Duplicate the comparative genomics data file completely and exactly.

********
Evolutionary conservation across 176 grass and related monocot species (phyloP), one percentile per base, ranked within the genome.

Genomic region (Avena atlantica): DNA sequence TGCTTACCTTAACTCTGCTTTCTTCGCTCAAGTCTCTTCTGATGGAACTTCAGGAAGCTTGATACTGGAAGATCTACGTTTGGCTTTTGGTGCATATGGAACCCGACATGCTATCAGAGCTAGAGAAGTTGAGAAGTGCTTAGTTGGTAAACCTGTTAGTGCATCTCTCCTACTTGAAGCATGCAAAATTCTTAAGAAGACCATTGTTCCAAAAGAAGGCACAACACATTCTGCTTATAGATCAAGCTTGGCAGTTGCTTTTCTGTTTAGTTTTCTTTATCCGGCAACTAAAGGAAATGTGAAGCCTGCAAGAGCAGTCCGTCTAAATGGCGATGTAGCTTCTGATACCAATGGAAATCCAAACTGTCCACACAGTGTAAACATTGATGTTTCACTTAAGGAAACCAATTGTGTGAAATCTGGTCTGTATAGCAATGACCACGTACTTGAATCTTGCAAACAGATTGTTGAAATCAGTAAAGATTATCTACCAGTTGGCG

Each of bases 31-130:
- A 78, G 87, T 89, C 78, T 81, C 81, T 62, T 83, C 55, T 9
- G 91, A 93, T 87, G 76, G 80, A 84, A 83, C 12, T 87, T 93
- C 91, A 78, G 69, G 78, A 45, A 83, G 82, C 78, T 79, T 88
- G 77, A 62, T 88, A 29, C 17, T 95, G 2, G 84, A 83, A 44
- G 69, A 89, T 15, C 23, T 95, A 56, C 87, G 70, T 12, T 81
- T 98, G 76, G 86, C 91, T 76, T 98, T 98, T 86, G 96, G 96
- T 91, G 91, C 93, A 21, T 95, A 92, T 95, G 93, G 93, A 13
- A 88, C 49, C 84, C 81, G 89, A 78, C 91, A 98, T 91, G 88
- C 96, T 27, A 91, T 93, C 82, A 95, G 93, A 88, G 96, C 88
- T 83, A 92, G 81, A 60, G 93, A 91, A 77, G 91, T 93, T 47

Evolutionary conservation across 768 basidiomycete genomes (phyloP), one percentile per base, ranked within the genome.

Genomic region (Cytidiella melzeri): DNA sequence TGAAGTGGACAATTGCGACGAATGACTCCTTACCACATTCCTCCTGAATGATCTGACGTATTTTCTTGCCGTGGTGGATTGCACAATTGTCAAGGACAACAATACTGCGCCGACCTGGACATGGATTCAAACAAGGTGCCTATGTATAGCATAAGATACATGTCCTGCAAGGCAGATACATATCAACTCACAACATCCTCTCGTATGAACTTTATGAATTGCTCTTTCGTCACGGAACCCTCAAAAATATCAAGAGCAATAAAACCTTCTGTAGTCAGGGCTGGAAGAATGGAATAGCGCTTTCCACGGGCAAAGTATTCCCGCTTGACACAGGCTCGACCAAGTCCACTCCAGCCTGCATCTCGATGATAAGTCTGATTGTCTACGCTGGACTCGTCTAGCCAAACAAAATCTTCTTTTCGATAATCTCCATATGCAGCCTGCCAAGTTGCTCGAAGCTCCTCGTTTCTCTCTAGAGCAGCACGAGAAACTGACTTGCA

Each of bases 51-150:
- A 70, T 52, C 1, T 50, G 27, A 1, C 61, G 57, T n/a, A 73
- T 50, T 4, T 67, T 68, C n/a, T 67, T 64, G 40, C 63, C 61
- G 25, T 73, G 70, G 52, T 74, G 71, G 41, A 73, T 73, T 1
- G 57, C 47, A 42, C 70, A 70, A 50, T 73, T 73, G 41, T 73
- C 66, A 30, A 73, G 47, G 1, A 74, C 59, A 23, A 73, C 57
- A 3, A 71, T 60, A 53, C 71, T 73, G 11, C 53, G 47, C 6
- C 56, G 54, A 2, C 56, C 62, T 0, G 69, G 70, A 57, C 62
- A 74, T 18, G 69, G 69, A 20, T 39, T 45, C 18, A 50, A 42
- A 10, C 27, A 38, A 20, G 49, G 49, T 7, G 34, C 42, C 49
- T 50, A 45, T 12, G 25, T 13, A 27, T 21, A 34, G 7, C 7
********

Evolutionary conservation across 176 grass and related monocot species (phyloP), one percentile per base, ranked within the genome.

Genomic region (Avena atlantica): DNA sequence TGCTTACCTTAACTCTGCTTTCTTCGCTCAAGTCTCTTCTGATGGAACTTCAGGAAGCTTGATACTGGAAGATCTACGTTTGGCTTTTGGTGCATATGGAACCCGACATGCTATCAGAGCTAGAGAAGTTGAGAAGTGCTTAGTTGGTAAACCTGTTAGTGCATCTCTCCTACTTGAAGCATGCAAAATTCTTAAGAAGACCATTGTTCCAAAAGAAGGCACAACACATTCTGCTTATAGATCAAGCTTGGCAGTTGCTTTTCTGTTTAGTTTTCTTTATCCGGCAACTAAAGGAAATGTGAAGCCTGCAAGAGCAGTCCGTCTAAATGGCGATGTAGCTTCTGATACCAATGGAAATCCAAACTGTCCACACAGTGTAAACATTGATGTTTCACTTAAGGAAACCAATTGTGTGAAATCTGGTCTGTATAGCAATGACCACGTACTTGAATCTTGCAAACAGATTGTTGAAATCAGTAAAGATTATCTACCAGTTGGCG

Each of bases 31-130:
- A 78, G 87, T 89, C 78, T 81, C 81, T 62, T 83, C 55, T 9
- G 91, A 93, T 87, G 76, G 80, A 84, A 83, C 12, T 87, T 93
- C 91, A 78, G 69, G 78, A 45, A 83, G 82, C 78, T 79, T 88
- G 77, A 62, T 88, A 29, C 17, T 95, G 2, G 84, A 83, A 44
- G 69, A 89, T 15, C 23, T 95, A 56, C 87, G 70, T 12, T 81
- T 98, G 76, G 86, C 91, T 76, T 98, T 98, T 86, G 96, G 96
- T 91, G 91, C 93, A 21, T 95, A 92, T 95, G 93, G 93, A 13
- A 88, C 49, C 84, C 81, G 89, A 78, C 91, A 98, T 91, G 88
- C 96, T 27, A 91, T 93, C 82, A 95, G 93, A 88, G 96, C 88
- T 83, A 92, G 81, A 60, G 93, A 91, A 77, G 91, T 93, T 47

Evolutionary conservation across 768 basidiomycete genomes (phyloP), one percentile per base, ranked within the genome.

Genomic region (Cytidiella melzeri): DNA sequence TGAAGTGGACAATTGCGACGAATGACTCCTTACCACATTCCTCCTGAATGATCTGACGTATTTTCTTGCCGTGGTGGATTGCACAATTGTCAAGGACAACAATACTGCGCCGACCTGGACATGGATTCAAACAAGGTGCCTATGTATAGCATAAGATACATGTCCTGCAAGGCAGATACATATCAACTCACAACATCCTCTCGTATGAACTTTATGAATTGCTCTTTCGTCACGGAACCCTCAAAAATATCAAGAGCAATAAAACCTTCTGTAGTCAGGGCTGGAAGAATGGAATAGCGCTTTCCACGGGCAAAGTATTCCCGCTTGACACAGGCTCGACCAAGTCCACTCCAGCCTGCATCTCGATGATAAGTCTGATTGTCTACGCTGGACTCGTCTAGCCAAACAAAATCTTCTTTTCGATAATCTCCATATGCAGCCTGCCAAGTTGCTCGAAGCTCCTCGTTTCTCTCTAGAGCAGCACGAGAAACTGACTTGCA

Each of bases 51-150:
- A 70, T 52, C 1, T 50, G 27, A 1, C 61, G 57, T n/a, A 73
- T 50, T 4, T 67, T 68, C n/a, T 67, T 64, G 40, C 63, C 61
- G 25, T 73, G 70, G 52, T 74, G 71, G 41, A 73, T 73, T 1
- G 57, C 47, A 42, C 70, A 70, A 50, T 73, T 73, G 41, T 73
- C 66, A 30, A 73, G 47, G 1, A 74, C 59, A 23, A 73, C 57
- A 3, A 71, T 60, A 53, C 71, T 73, G 11, C 53, G 47, C 6
- C 56, G 54, A 2, C 56, C 62, T 0, G 69, G 70, A 57, C 62
- A 74, T 18, G 69, G 69, A 20, T 39, T 45, C 18, A 50, A 42
- A 10, C 27, A 38, A 20, G 49, G 49, T 7, G 34, C 42, C 49
- T 50, A 45, T 12, G 25, T 13, A 27, T 21, A 34, G 7, C 7